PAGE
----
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Old 12-10-2014, 02:41 PM   #1 (permalink)
Daox
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Location: Germantown, WI
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I'm making custom car parts with a 3d printer



Darin mentioned you guys would be interested in this, so I figured I'd put it up and share some of the fun I've been having. For the past couple of weeks, I've been messing around with a 3d printer that I am borrowing from BenNelson. He was lucky enough to win it in an instructables contest for his DIY EV motorcycle write up. While you can make all sorts of 3d things (so much junk out there), I am using it to make custom car parts.










The first project I've been working on is reviving a product line that I had quite a few years back. I used to make phenolic intake manifold insulators as a performance product for Tercels and Paseos.

The insulator goes between the (aluminum) intake manifold and the head. It keeps the manifold cool and thus keeps the intake air charge cooler for a boost in horsepower that I had measured at just over 4%. Combine that with a smaller throttle body insulator and the gains came just about to 5%. Not bad for a simple bolt on part.

However, these insulators were a big pain to make. The intake manifold insulators took nearly 2 hours to hand carve, and the throttle body insulators took an hour or so. Time became more valuable than money and I stopped making them about 6 years ago.

I've had enough guys bug me over the years to know there is still some interest, and I like to play around. So, I looked into alternative methods of making these insulators. What I found was actually a better material, urethane. It holds up to engine temps and insulates twice as good as the phenolic material I was using. However, it was a two part liquid material, so I would need a mold. I considered using a router to create a mold out of wood or plastic, but nothing ever came of it.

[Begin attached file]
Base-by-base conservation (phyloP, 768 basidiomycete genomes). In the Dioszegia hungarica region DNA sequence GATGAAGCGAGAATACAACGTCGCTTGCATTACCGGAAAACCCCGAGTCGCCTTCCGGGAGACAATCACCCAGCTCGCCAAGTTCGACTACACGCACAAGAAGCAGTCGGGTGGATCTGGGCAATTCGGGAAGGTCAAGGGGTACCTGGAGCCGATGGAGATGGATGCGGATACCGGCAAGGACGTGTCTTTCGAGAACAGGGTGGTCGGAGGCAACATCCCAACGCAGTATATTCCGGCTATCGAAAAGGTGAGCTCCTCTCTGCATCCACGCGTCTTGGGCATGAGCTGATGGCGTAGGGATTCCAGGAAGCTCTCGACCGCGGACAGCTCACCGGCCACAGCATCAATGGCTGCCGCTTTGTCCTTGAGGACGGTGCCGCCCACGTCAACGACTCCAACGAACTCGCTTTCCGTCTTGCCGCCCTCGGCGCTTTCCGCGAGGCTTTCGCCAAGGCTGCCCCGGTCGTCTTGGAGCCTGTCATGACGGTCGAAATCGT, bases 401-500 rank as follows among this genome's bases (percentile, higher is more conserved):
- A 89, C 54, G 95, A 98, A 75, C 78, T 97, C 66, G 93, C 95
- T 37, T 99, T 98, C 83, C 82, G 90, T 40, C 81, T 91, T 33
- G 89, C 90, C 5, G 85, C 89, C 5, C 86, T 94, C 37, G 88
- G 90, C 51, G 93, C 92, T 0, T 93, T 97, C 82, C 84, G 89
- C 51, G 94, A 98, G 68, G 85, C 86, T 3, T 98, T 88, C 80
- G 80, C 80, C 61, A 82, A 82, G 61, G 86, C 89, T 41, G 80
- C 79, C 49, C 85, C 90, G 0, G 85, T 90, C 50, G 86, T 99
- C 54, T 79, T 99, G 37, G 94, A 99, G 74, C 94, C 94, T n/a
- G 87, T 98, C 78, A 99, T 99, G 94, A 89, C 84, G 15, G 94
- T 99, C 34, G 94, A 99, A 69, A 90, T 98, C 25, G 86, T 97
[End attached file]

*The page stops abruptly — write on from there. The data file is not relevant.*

Now, enter the 3d printer. This should allow me to just print a mold! I am a mechanical designer by profession, so I work with 3d software all day long. Drawing up a mold is no big deal. So, I've been learning the 3d printing side of things.





Here is the first mold I made off the printer. It is a throttle body insulator mold.





It didn't work out so great. I don't think I sprayed enough mold release on the little pegs and it bonded to the urethane. I got it out as you can see, but the mold was shot.






The next version I just printed out a few days ago and tried for the first time last night. I sprayed it down good with mold release and also increased the draft angle on the pegs to make it come out easier. That did the trick, and I got a good part.


I do eventually plan on getting around to some eco-minded mods with the printer.

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